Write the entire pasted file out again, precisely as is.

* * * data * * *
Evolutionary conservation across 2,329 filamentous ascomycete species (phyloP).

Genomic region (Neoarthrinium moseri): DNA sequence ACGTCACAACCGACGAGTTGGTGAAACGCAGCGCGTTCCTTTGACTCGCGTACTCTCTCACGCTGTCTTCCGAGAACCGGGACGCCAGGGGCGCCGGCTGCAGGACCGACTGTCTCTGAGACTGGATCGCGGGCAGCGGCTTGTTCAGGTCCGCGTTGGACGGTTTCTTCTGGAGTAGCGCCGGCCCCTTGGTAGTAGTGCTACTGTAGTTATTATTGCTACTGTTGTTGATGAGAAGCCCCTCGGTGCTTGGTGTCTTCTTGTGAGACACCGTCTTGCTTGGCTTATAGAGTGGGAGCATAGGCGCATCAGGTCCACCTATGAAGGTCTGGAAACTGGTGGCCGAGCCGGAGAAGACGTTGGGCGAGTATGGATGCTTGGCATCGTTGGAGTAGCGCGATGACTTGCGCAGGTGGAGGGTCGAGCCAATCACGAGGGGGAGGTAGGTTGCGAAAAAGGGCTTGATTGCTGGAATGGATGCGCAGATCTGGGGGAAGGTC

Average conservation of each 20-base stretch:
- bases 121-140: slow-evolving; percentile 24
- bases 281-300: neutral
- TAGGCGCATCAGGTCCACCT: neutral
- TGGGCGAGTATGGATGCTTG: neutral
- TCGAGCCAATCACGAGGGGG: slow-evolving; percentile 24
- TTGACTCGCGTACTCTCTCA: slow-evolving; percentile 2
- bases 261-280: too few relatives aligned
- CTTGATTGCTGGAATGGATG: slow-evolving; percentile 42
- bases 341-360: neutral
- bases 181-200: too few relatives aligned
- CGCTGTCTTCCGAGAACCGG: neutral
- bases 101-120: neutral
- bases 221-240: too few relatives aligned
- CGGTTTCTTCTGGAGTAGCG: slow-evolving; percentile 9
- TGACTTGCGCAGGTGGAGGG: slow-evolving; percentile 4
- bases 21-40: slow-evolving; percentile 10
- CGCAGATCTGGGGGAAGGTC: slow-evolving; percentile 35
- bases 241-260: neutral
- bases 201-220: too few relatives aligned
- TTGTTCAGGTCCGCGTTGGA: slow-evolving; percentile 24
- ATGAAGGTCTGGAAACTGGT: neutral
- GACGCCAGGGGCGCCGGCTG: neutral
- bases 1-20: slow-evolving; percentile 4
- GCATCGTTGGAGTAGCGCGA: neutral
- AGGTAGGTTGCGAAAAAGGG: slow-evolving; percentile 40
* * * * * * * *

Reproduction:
Evolutionary conservation across 2,329 filamentous ascomycete species (phyloP).

Genomic region (Neoarthrinium moseri): DNA sequence ACGTCACAACCGACGAGTTGGTGAAACGCAGCGCGTTCCTTTGACTCGCGTACTCTCTCACGCTGTCTTCCGAGAACCGGGACGCCAGGGGCGCCGGCTGCAGGACCGACTGTCTCTGAGACTGGATCGCGGGCAGCGGCTTGTTCAGGTCCGCGTTGGACGGTTTCTTCTGGAGTAGCGCCGGCCCCTTGGTAGTAGTGCTACTGTAGTTATTATTGCTACTGTTGTTGATGAGAAGCCCCTCGGTGCTTGGTGTCTTCTTGTGAGACACCGTCTTGCTTGGCTTATAGAGTGGGAGCATAGGCGCATCAGGTCCACCTATGAAGGTCTGGAAACTGGTGGCCGAGCCGGAGAAGACGTTGGGCGAGTATGGATGCTTGGCATCGTTGGAGTAGCGCGATGACTTGCGCAGGTGGAGGGTCGAGCCAATCACGAGGGGGAGGTAGGTTGCGAAAAAGGGCTTGATTGCTGGAATGGATGCGCAGATCTGGGGGAAGGTC

Average conservation of each 20-base stretch:
- bases 121-140: slow-evolving; percentile 24
- bases 281-300: neutral
- TAGGCGCATCAGGTCCACCT: neutral
- TGGGCGAGTATGGATGCTTG: neutral
- TCGAGCCAATCACGAGGGGG: slow-evolving; percentile 24
- TTGACTCGCGTACTCTCTCA: slow-evolving; percentile 2
- bases 261-280: too few relatives aligned
- CTTGATTGCTGGAATGGATG: slow-evolving; percentile 42
- bases 341-360: neutral
- bases 181-200: too few relatives aligned
- CGCTGTCTTCCGAGAACCGG: neutral
- bases 101-120: neutral
- bases 221-240: too few relatives aligned
- CGGTTTCTTCTGGAGTAGCG: slow-evolving; percentile 9
- TGACTTGCGCAGGTGGAGGG: slow-evolving; percentile 4
- bases 21-40: slow-evolving; percentile 10
- CGCAGATCTGGGGGAAGGTC: slow-evolving; percentile 35
- bases 241-260: neutral
- bases 201-220: too few relatives aligned
- TTGTTCAGGTCCGCGTTGGA: slow-evolving; percentile 24
- ATGAAGGTCTGGAAACTGGT: neutral
- GACGCCAGGGGCGCCGGCTG: neutral
- bases 1-20: slow-evolving; percentile 4
- GCATCGTTGGAGTAGCGCGA: neutral
- AGGTAGGTTGCGAAAAAGGG: slow-evolving; percentile 40